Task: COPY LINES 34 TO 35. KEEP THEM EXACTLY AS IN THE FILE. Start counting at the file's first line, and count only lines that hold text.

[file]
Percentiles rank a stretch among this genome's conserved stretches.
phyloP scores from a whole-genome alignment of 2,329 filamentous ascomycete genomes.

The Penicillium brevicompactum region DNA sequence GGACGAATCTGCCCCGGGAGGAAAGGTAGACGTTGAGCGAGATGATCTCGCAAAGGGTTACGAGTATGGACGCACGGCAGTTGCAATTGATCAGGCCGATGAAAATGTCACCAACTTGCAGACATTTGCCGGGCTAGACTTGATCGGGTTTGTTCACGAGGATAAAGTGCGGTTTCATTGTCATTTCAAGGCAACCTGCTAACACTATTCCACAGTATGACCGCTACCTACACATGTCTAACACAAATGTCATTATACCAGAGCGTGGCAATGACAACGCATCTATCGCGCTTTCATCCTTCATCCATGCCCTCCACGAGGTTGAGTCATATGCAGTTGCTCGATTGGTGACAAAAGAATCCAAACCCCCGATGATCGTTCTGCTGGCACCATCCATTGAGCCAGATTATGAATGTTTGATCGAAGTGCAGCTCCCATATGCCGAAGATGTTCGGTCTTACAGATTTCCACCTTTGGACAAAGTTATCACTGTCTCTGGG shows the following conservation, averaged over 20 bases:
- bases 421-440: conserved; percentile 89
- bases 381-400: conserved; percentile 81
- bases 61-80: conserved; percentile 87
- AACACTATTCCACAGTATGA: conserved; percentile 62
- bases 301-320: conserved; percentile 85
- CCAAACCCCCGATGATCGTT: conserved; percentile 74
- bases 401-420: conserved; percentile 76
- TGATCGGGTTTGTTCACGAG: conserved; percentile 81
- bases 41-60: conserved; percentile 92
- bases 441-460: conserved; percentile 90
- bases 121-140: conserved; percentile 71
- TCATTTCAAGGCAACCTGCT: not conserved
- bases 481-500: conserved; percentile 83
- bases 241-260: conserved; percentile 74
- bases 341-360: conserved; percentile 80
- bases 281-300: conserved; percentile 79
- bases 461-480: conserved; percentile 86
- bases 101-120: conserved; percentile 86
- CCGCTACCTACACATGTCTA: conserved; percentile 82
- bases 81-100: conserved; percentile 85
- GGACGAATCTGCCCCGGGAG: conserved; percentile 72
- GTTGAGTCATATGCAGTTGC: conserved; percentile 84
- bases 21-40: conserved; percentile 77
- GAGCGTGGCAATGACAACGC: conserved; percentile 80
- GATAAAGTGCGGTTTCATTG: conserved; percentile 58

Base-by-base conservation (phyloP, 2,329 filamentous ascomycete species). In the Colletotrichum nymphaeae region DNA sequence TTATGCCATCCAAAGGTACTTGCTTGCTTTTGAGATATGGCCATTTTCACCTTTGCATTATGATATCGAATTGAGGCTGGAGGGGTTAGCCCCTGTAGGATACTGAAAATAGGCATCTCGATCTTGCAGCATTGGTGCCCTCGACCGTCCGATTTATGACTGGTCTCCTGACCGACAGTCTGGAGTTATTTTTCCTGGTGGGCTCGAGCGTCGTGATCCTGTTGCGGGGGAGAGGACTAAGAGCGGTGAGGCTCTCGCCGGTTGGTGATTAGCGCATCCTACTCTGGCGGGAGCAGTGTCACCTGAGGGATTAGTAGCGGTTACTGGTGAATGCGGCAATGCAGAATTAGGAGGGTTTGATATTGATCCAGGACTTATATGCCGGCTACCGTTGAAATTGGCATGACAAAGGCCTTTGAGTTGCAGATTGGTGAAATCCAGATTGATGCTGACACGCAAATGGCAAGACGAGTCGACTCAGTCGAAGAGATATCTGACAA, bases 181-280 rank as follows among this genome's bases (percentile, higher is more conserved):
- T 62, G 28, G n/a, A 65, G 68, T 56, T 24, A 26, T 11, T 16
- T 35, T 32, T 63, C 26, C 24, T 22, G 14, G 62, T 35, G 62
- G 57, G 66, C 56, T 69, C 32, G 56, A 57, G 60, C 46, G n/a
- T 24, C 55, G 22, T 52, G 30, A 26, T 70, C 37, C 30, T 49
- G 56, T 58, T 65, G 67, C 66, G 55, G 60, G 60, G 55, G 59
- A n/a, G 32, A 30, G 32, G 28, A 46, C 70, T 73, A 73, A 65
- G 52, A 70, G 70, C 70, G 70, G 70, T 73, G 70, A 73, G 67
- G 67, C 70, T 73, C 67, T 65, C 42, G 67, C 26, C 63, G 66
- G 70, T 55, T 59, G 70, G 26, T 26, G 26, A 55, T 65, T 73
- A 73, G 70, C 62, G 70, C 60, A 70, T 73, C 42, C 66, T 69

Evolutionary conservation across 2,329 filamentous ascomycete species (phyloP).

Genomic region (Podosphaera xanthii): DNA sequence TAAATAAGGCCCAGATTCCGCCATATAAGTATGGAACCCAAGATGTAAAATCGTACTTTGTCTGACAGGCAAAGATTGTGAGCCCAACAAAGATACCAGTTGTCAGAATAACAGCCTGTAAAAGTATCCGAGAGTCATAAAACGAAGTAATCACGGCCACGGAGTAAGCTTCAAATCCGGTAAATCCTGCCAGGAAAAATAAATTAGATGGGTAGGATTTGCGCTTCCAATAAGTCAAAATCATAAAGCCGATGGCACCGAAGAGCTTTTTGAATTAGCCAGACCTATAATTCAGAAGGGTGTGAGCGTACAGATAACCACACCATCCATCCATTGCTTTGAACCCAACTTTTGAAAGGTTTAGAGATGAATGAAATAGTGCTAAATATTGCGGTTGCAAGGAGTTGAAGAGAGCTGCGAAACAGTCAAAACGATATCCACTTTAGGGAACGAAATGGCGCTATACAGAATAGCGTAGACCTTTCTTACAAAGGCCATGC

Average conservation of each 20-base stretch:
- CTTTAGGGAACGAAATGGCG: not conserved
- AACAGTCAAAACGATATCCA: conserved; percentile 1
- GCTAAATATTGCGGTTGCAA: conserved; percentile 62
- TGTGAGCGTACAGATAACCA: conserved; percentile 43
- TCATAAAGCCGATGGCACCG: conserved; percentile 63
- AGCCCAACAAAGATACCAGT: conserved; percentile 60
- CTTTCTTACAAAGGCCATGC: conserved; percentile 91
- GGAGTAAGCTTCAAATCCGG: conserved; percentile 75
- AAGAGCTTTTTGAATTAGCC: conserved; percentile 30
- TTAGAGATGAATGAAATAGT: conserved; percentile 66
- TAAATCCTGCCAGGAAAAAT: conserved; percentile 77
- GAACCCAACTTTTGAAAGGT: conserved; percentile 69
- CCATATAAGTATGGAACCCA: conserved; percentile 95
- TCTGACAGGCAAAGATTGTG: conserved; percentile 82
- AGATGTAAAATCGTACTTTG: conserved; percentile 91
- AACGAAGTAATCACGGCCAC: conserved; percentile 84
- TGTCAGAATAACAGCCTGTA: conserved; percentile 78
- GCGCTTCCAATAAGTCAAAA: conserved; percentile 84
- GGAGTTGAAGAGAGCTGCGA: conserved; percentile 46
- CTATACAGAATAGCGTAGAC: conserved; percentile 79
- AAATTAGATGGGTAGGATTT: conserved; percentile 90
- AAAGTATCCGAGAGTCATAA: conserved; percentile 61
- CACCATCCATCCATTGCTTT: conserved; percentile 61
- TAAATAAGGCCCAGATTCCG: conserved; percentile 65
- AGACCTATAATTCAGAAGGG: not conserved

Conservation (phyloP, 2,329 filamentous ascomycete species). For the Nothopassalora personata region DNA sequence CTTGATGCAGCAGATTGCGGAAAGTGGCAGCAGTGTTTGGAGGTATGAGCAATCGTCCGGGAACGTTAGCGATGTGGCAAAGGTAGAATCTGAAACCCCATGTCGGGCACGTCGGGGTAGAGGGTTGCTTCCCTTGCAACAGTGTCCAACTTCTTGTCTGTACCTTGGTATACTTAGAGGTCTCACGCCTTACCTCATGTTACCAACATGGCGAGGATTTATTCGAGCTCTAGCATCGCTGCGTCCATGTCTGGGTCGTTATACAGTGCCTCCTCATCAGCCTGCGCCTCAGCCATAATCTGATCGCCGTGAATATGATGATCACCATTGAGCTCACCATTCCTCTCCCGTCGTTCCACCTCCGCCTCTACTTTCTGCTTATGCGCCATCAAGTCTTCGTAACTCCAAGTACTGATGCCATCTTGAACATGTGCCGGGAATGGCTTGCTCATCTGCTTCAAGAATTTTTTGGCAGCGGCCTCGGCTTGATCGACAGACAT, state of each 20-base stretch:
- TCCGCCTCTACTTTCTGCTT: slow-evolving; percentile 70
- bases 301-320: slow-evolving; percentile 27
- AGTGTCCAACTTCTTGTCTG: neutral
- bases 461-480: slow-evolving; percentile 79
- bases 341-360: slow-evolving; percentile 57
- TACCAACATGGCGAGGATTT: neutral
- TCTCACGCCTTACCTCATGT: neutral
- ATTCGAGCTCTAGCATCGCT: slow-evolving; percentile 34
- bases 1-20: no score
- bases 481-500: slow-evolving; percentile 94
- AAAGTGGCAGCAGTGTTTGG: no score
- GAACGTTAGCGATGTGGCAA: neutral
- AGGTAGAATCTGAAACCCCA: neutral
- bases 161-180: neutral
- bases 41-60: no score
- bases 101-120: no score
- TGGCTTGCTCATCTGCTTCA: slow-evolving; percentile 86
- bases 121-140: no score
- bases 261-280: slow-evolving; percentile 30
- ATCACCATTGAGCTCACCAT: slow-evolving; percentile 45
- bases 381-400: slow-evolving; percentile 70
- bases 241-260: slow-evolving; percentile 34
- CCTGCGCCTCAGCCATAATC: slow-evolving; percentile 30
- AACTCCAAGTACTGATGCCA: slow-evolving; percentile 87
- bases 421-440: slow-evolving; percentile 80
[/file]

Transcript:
- G 56, T 58, T 65, G 67, C 66, G 55, G 60, G 60, G 55, G 59
- A n/a, G 32, A 30, G 32, G 28, A 46, C 70, T 73, A 73, A 65